As a small business owner, you’re told to grow your business, which to most of us means, think outside of the local community. Who among us hasn’t heard the success stories of how Ray Croc grew McDonald’s from 9 stores to locations in more than 100 countries; Lily Pulitzer built her empire through selling her dresses on the side of a road in Florida; and how the hotel chain of Marriott’s was started as a root beer stand in DC—the small business owner expanding their business is inherent to the American dream?
What do these success stories have in common, other than the entrepreneurial spirit? They all started with a local scope. McDonald’s began as one standalone restaurant, Pulitzer’s dresses were sold because customers who came to her juice stand frequently asked to buy what she was wearing, and Marriott wanted to give Washington, D.C. residents a place to come in out of the muggy heat and cool off.
So what can be learned from these examples?
Focus on your local community, and build your business through perfecting your product. Whether you’re a neighborhood restaurant with the best pizza, a retail shop with the lowest prices, or a mechanic with the best service, it can be very tempting after you’ve achieved a level of success to want to rapidly expand your business to capitalize on it. Taking your time, and understanding the intricacies and nuances of your business, and how it relates to the community in which it operates can be vital. To take the example further, an established restaurant with a consistent customer base can play around with their menu and see what works and what doesn’t. The same does not hold true for a newly opened restaurant in a different neighborhood, as the old saying goes: you only get one shot to make a good first impression.
How do you build your local presence?
Accept Credit/Debit card payments. If you’re not doing this already, the easiest way for you to build your customer base is to make it easier for people to spend money with you. There are many merchant processors out there that easily and inexpensively allow your business to accept card payments.
Get listed. The internet is a large space, and there are many places you can list your business. A few of the directories we like are, Google Places and Yahoo! Small Business, which allows you to list your business on their site. The more places you list your business the easier people will find you and come in for a visit.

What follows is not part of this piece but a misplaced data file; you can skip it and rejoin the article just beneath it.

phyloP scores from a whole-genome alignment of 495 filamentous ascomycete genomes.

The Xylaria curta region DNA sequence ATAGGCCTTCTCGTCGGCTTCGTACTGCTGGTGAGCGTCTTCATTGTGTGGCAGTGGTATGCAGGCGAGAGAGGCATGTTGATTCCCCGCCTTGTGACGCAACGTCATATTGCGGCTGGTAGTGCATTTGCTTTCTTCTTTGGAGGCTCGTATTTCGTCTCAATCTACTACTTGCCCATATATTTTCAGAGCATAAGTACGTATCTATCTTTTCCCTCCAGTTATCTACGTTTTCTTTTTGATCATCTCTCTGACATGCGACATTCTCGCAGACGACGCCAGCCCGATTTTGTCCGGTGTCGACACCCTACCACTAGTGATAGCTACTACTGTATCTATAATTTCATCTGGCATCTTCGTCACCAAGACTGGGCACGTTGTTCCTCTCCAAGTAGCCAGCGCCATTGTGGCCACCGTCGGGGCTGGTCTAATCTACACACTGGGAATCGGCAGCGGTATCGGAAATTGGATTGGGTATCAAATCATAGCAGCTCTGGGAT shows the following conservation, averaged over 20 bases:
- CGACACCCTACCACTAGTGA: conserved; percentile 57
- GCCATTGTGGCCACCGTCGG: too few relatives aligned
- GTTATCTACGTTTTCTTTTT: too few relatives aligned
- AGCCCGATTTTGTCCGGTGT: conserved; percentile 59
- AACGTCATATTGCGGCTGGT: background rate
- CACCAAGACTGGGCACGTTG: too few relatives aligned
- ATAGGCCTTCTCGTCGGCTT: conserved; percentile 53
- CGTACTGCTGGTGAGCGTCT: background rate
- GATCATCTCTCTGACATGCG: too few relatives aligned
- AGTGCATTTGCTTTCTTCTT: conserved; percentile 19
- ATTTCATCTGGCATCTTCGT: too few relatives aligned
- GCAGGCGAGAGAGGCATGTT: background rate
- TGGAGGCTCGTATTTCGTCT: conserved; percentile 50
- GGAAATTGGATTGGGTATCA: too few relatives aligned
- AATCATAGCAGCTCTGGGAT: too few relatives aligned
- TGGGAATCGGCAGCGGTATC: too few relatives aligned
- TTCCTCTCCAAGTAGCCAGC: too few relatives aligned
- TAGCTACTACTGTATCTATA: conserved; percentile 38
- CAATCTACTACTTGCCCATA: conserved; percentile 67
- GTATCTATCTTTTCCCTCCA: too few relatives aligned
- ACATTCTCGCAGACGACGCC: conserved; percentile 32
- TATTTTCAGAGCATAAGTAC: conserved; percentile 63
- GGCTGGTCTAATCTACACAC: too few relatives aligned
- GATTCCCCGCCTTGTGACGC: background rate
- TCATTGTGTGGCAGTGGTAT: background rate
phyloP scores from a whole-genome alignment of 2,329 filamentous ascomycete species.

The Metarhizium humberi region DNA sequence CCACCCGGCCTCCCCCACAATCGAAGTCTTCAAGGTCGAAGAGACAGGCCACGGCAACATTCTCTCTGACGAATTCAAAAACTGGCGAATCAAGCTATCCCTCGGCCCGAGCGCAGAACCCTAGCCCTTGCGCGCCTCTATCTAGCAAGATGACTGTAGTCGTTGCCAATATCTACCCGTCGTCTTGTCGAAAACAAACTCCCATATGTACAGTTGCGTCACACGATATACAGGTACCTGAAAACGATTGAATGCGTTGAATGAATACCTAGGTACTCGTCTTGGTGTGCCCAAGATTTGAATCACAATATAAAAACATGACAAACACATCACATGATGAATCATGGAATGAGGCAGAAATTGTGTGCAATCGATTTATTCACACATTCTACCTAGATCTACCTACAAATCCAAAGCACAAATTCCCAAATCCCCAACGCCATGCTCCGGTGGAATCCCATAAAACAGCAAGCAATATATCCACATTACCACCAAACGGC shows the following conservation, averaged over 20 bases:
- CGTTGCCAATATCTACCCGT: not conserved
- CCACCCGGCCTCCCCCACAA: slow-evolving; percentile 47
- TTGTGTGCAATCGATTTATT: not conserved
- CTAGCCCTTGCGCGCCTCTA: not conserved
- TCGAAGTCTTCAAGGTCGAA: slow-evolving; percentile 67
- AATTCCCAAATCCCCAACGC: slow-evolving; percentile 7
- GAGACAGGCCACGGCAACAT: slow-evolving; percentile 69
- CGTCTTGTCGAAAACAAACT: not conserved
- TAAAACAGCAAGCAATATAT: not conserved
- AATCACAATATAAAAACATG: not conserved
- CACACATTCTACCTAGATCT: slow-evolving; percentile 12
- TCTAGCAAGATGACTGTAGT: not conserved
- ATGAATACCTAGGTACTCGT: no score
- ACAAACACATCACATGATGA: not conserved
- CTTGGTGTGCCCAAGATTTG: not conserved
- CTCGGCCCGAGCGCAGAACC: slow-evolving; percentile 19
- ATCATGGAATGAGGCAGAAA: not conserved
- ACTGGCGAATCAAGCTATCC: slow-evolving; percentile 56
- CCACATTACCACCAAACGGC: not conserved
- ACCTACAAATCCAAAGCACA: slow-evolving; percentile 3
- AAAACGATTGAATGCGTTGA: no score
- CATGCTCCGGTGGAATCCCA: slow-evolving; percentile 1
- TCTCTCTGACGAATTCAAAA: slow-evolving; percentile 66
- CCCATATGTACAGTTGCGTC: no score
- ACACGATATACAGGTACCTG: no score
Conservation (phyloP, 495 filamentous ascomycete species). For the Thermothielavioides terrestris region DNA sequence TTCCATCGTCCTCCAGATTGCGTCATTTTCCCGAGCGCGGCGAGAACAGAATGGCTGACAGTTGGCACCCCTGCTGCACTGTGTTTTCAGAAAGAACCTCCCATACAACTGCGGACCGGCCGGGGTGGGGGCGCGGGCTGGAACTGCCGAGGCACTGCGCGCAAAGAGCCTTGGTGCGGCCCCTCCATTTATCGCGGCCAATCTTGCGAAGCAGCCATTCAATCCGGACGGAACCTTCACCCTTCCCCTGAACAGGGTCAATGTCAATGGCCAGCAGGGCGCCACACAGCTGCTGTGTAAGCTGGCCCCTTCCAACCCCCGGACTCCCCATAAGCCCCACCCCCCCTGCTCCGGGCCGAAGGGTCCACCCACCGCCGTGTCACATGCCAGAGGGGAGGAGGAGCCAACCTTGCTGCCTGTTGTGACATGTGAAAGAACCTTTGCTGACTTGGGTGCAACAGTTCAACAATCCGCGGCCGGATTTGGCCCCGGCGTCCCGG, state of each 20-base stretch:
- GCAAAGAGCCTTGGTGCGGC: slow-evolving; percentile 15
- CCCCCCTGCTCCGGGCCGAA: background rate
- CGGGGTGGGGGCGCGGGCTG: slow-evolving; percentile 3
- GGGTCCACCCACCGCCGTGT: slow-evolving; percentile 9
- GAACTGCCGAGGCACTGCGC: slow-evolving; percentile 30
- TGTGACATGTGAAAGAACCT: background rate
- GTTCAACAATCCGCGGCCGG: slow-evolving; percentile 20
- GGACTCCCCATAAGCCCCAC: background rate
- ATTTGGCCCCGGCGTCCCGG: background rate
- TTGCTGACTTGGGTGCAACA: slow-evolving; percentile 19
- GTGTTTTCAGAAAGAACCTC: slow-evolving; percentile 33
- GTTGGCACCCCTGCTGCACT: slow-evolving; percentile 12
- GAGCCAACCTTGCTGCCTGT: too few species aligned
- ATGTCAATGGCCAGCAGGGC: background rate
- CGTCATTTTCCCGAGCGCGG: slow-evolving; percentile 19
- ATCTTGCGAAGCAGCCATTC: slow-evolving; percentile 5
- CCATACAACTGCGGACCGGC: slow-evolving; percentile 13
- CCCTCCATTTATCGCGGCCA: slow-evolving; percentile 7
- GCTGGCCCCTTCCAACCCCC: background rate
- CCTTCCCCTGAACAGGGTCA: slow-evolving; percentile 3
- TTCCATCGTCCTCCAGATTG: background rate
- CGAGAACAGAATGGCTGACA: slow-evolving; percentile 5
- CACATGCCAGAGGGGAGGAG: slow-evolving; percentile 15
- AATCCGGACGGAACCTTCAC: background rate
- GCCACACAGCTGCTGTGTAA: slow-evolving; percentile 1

Make sure your local listings are accurate and up to date. Twenty years ago, all anyone had to worry about was whether their listing in the phone book was right. If it was, anyone and everyone could reach you. Now with the internet, the potential for outdated and wrong information is very real, and you could spend hours every week monitoring and updating your information on sites like Facebook, Google, and other online directories so that people can reach you. Yext is a company that offers free scans for businesses to check if their online listings are accurate. For a small fee, Yext will update all your listings to ensure they’re accurate—but again, you can spend some time scanning your own listings for free with no obligation to buy.
Others are already talking about your business, engage with them. If you run a business, it’s practically unavoidable that it will be listed, and talked about on Yelp, Facebook, Twitter, Tripadvisor, and Foursquare. Good or bad, whatever people have to say, it will be there. Rather than ignore criticisms or get defensive, you should engage with your customers in a meaningful way. You can turn a negative into a positive with plain old good customer service.
Have a promotion. Everyone likes to feel like they’re getting a good deal. If you’re having a slow day at work, consider posting a promotion on your social media account to get customers into the door. You might also want to consider formalizing an incentive program. Companies such as Belly offer customizable customer loyalty programs that will build, grow and sustain your customer base. Another option that provides their initial services for free is Yowza!, a mobile coupon app that connects business with customers. Get them in the door with a great deal, keep them coming back for a great product and service.
Remember, no matter how hard you work at building your local presence, a good product, and excellent customer service is always the best way to get people in the door and keep them there.